Child rights and Islam

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Interpreting, and applying, the Convention on the Rights of the Child (CRC) is complicated. There are international organisations whose mandate is to interpret the meaning of children’s rights and monitor the Convention’s application in individual countries. However, the norms and standards set by international bodies are also debated by national government officials, civil society activists and intellectuals.

Religious leaders often play a pivotal part in this process. They have a strong influence in many societies and guide the thinking and action of millions of believers. They possess the moral authority to influence social opinions and behaviour especially in regard to marriage, family life and education. This is true not only for a country like the Islamic Republic of Iran, where since 1979 religion has become the political foundation of the state, but also in societies where state and religion have been separated.

It is important for the worldwide application of child rights to foster deeper understanding about them and Islam. UNICEF has entered into dialogue with Islamic scholars by highlighting congruencies between Islam and international standards. This dialogue started before the adoption of the CRC in 1989. In 1985 a study was undertaken by Al Azhar University in Cairo on child care in Islam. In 2005 a joint report by the Organization of the Islamic Conference (OIC), the Islamic Educational, Scientific and Cultural Organization (ISESCO) and UNICEF underlined common goals in realising children’s rights. The focus of these studies was mainly on social rights, leaving aside the more controversial areas of civil and political rights.

In Iran now, UNICEF is collaborating with Mofid University in Qom in a comprehensive research project: the analysis of the different articles of the Convention on the Rights of the Child from an Islamic perspective. The research is based on the Koran, relevant hadiths, fatwas and other religious and scientific sources and aims at generating and contributing to a comprehensive body of theological guidance and interpretation for Islamic researchers and academics on child rights.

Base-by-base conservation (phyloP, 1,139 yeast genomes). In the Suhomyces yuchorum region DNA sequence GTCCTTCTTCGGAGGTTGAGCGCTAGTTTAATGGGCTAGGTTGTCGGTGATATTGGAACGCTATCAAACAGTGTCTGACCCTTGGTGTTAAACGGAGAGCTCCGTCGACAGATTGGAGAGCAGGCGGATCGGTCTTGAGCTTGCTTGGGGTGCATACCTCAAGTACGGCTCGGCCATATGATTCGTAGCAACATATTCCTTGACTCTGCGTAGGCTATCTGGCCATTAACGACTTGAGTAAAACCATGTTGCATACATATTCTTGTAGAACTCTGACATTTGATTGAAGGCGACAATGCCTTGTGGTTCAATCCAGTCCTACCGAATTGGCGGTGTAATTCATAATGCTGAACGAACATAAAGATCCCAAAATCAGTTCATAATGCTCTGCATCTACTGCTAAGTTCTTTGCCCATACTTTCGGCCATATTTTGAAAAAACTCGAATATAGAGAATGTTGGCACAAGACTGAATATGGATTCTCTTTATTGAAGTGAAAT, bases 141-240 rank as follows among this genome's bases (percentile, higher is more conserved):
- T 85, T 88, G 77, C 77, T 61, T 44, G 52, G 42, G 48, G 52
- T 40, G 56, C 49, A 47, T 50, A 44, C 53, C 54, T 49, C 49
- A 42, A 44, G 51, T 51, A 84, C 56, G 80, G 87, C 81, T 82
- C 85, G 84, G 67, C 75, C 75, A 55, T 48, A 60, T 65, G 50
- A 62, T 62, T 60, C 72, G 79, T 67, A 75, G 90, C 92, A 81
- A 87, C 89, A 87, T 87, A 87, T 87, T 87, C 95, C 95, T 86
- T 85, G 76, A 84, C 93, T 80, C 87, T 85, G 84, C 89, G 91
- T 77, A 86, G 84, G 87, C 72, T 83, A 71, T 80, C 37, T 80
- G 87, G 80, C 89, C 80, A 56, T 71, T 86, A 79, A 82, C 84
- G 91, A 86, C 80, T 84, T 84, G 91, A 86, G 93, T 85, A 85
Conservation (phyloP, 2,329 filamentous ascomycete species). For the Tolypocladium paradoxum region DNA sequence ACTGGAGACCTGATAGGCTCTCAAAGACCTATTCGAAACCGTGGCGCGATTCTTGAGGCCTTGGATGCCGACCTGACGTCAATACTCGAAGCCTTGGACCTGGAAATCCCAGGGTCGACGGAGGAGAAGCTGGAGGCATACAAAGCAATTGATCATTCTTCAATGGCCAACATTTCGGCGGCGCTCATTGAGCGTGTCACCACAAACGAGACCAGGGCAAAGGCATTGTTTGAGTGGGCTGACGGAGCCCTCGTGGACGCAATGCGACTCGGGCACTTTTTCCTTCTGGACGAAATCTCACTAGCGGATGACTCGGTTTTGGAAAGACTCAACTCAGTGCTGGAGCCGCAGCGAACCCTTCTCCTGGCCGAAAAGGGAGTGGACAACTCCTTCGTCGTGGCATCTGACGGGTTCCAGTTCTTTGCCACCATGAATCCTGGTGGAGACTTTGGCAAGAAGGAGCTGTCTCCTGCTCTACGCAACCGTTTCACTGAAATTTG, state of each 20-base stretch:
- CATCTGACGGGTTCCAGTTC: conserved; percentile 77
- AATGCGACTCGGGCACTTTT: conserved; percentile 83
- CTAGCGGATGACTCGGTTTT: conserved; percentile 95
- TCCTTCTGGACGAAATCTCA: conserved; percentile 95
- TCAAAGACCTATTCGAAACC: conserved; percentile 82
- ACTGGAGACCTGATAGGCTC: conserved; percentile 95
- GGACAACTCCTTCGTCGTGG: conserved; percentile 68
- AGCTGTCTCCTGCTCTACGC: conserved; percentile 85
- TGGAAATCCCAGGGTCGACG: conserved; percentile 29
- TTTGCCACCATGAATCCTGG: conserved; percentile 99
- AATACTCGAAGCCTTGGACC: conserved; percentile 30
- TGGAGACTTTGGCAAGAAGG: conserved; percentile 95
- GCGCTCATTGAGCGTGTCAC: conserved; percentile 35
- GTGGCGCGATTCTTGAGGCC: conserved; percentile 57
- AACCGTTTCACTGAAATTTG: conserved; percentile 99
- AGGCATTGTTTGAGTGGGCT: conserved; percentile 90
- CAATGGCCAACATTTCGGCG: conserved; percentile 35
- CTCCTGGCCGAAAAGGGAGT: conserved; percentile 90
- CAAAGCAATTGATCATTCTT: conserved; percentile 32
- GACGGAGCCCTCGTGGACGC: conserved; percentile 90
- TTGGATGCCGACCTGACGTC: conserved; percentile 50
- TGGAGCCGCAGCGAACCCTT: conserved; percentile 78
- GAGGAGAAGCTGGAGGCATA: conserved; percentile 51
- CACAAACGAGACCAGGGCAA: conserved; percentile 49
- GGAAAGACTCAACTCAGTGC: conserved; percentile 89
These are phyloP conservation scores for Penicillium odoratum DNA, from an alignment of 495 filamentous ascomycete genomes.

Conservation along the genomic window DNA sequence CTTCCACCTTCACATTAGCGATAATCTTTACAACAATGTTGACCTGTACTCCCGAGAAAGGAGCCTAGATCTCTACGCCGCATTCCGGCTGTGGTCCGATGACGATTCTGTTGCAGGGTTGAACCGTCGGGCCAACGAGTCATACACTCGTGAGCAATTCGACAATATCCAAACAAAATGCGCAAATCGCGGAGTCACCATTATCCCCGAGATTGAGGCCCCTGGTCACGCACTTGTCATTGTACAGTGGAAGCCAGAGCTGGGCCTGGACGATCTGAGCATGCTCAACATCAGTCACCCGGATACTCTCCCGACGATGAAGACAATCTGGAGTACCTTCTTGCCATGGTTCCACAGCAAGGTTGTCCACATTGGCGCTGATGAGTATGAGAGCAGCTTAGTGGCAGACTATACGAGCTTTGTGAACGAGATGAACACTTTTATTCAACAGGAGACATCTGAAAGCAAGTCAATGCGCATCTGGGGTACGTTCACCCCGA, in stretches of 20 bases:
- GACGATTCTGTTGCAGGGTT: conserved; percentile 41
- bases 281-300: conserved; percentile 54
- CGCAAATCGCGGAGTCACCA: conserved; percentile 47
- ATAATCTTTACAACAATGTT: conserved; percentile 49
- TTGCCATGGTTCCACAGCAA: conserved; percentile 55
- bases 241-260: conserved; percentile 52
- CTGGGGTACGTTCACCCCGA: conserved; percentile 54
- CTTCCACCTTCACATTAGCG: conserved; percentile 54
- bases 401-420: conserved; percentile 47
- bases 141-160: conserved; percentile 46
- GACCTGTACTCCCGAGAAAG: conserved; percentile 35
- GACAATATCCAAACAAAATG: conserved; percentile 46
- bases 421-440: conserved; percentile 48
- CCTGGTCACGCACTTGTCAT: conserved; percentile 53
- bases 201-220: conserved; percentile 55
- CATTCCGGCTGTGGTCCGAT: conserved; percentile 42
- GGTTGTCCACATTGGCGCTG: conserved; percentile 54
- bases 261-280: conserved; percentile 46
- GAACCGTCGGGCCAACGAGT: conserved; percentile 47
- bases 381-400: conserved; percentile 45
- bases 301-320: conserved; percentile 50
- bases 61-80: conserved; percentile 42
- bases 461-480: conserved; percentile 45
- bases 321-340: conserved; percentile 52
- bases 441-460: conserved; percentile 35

It is not only important that Muslim religious leaders increase their understanding of international child rights standards. The non-Islamic world needs to benefit more from Islamic thinking on this matter. Therefore we must make the most of opportunities for international dialogue between Islamic and non-Islamic, religious and non-religious thinkers, researchers and practitioners on child rights and on the more difficult issue of women’s right.

A greater engagement of Islamic thinkers and researchers with child rights is overdue as Western legal experts and academics have largely dominated international interpretations of human rights norms. There is also rich Islamic thinking on matters related to child rights and social justice which can help to advance the realisation of social rights of children in many countries of the world. International human rights institutions therefore should maximise opportunities for dialogue on children’s and women’s rights. In my experience there is a space for such a dialogue between child rights advocates and Islamic leaders. The common ground for improving the situation of children is much larger than the areas where differences exist.

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